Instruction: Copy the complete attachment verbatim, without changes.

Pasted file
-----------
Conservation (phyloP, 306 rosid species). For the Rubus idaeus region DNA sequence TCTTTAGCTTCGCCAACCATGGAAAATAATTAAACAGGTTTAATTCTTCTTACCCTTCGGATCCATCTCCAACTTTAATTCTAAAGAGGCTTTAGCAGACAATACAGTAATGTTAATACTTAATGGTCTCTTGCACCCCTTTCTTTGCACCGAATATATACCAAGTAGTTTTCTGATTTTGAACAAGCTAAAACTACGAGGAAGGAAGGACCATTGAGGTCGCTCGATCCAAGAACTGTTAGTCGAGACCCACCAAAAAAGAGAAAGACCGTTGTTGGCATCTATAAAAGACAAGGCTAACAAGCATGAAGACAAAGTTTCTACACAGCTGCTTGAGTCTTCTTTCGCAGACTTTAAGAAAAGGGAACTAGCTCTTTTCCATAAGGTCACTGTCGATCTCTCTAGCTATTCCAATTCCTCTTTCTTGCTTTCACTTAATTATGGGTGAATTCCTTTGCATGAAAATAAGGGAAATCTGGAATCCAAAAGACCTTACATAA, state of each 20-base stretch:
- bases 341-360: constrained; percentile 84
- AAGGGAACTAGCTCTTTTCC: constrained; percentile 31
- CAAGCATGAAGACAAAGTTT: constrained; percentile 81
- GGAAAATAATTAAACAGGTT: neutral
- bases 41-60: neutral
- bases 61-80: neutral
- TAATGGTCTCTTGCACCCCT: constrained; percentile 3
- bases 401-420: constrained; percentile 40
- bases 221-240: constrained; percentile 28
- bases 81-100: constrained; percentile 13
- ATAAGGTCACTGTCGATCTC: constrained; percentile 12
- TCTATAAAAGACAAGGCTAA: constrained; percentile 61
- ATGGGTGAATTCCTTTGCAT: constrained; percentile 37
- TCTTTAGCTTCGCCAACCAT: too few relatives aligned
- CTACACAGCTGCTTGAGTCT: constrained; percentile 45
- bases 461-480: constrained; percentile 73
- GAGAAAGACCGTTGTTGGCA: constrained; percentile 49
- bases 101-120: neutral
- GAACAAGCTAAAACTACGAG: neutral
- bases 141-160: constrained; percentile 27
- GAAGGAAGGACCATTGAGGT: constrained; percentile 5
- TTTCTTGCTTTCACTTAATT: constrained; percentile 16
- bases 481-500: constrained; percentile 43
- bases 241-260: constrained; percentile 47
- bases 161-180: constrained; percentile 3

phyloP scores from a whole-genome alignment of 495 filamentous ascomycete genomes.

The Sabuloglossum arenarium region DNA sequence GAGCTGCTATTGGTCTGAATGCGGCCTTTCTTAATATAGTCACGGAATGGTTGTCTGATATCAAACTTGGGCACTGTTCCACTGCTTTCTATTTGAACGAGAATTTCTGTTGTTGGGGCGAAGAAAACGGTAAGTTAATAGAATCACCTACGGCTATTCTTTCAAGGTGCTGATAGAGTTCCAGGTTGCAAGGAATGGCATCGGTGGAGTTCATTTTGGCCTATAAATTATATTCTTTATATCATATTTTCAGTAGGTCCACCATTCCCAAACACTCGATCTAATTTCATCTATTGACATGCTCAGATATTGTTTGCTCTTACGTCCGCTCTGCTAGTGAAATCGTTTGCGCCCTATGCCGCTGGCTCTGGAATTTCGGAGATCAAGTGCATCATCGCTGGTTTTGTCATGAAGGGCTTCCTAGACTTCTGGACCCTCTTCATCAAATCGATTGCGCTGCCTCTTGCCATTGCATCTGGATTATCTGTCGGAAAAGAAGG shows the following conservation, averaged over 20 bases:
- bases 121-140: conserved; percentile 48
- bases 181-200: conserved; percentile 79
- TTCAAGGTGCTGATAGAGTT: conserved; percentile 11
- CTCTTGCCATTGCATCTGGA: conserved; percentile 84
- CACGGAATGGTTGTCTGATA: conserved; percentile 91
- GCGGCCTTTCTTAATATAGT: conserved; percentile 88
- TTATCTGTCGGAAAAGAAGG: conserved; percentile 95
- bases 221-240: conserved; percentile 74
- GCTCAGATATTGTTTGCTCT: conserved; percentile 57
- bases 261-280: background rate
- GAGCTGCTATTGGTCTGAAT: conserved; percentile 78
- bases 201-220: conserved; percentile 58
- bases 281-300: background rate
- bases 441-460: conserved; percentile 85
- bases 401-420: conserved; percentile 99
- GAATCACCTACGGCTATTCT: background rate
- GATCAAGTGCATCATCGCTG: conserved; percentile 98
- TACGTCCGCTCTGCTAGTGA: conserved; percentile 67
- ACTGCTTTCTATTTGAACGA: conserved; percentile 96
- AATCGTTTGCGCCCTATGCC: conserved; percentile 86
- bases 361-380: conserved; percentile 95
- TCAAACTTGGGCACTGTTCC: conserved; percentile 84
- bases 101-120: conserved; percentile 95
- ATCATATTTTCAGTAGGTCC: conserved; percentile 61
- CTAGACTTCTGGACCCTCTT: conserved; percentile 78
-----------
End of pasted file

Conservation (phyloP, 306 rosid species). For the Rubus idaeus region DNA sequence TCTTTAGCTTCGCCAACCATGGAAAATAATTAAACAGGTTTAATTCTTCTTACCCTTCGGATCCATCTCCAACTTTAATTCTAAAGAGGCTTTAGCAGACAATACAGTAATGTTAATACTTAATGGTCTCTTGCACCCCTTTCTTTGCACCGAATATATACCAAGTAGTTTTCTGATTTTGAACAAGCTAAAACTACGAGGAAGGAAGGACCATTGAGGTCGCTCGATCCAAGAACTGTTAGTCGAGACCCACCAAAAAAGAGAAAGACCGTTGTTGGCATCTATAAAAGACAAGGCTAACAAGCATGAAGACAAAGTTTCTACACAGCTGCTTGAGTCTTCTTTCGCAGACTTTAAGAAAAGGGAACTAGCTCTTTTCCATAAGGTCACTGTCGATCTCTCTAGCTATTCCAATTCCTCTTTCTTGCTTTCACTTAATTATGGGTGAATTCCTTTGCATGAAAATAAGGGAAATCTGGAATCCAAAAGACCTTACATAA, state of each 20-base stretch:
- bases 341-360: constrained; percentile 84
- AAGGGAACTAGCTCTTTTCC: constrained; percentile 31
- CAAGCATGAAGACAAAGTTT: constrained; percentile 81
- GGAAAATAATTAAACAGGTT: neutral
- bases 41-60: neutral
- bases 61-80: neutral
- TAATGGTCTCTTGCACCCCT: constrained; percentile 3
- bases 401-420: constrained; percentile 40
- bases 221-240: constrained; percentile 28
- bases 81-100: constrained; percentile 13
- ATAAGGTCACTGTCGATCTC: constrained; percentile 12
- TCTATAAAAGACAAGGCTAA: constrained; percentile 61
- ATGGGTGAATTCCTTTGCAT: constrained; percentile 37
- TCTTTAGCTTCGCCAACCAT: too few relatives aligned
- CTACACAGCTGCTTGAGTCT: constrained; percentile 45
- bases 461-480: constrained; percentile 73
- GAGAAAGACCGTTGTTGGCA: constrained; percentile 49
- bases 101-120: neutral
- GAACAAGCTAAAACTACGAG: neutral
- bases 141-160: constrained; percentile 27
- GAAGGAAGGACCATTGAGGT: constrained; percentile 5
- TTTCTTGCTTTCACTTAATT: constrained; percentile 16
- bases 481-500: constrained; percentile 43
- bases 241-260: constrained; percentile 47
- bases 161-180: constrained; percentile 3

phyloP scores from a whole-genome alignment of 495 filamentous ascomycete genomes.

The Sabuloglossum arenarium region DNA sequence GAGCTGCTATTGGTCTGAATGCGGCCTTTCTTAATATAGTCACGGAATGGTTGTCTGATATCAAACTTGGGCACTGTTCCACTGCTTTCTATTTGAACGAGAATTTCTGTTGTTGGGGCGAAGAAAACGGTAAGTTAATAGAATCACCTACGGCTATTCTTTCAAGGTGCTGATAGAGTTCCAGGTTGCAAGGAATGGCATCGGTGGAGTTCATTTTGGCCTATAAATTATATTCTTTATATCATATTTTCAGTAGGTCCACCATTCCCAAACACTCGATCTAATTTCATCTATTGACATGCTCAGATATTGTTTGCTCTTACGTCCGCTCTGCTAGTGAAATCGTTTGCGCCCTATGCCGCTGGCTCTGGAATTTCGGAGATCAAGTGCATCATCGCTGGTTTTGTCATGAAGGGCTTCCTAGACTTCTGGACCCTCTTCATCAAATCGATTGCGCTGCCTCTTGCCATTGCATCTGGATTATCTGTCGGAAAAGAAGG shows the following conservation, averaged over 20 bases:
- bases 121-140: conserved; percentile 48
- bases 181-200: conserved; percentile 79
- TTCAAGGTGCTGATAGAGTT: conserved; percentile 11
- CTCTTGCCATTGCATCTGGA: conserved; percentile 84
- CACGGAATGGTTGTCTGATA: conserved; percentile 91
- GCGGCCTTTCTTAATATAGT: conserved; percentile 88
- TTATCTGTCGGAAAAGAAGG: conserved; percentile 95
- bases 221-240: conserved; percentile 74
- GCTCAGATATTGTTTGCTCT: conserved; percentile 57
- bases 261-280: background rate
- GAGCTGCTATTGGTCTGAAT: conserved; percentile 78
- bases 201-220: conserved; percentile 58
- bases 281-300: background rate
- bases 441-460: conserved; percentile 85
- bases 401-420: conserved; percentile 99
- GAATCACCTACGGCTATTCT: background rate
- GATCAAGTGCATCATCGCTG: conserved; percentile 98
- TACGTCCGCTCTGCTAGTGA: conserved; percentile 67
- ACTGCTTTCTATTTGAACGA: conserved; percentile 96
- AATCGTTTGCGCCCTATGCC: conserved; percentile 86
- bases 361-380: conserved; percentile 95
- TCAAACTTGGGCACTGTTCC: conserved; percentile 84
- bases 101-120: conserved; percentile 95
- ATCATATTTTCAGTAGGTCC: conserved; percentile 61
- CTAGACTTCTGGACCCTCTT: conserved; percentile 78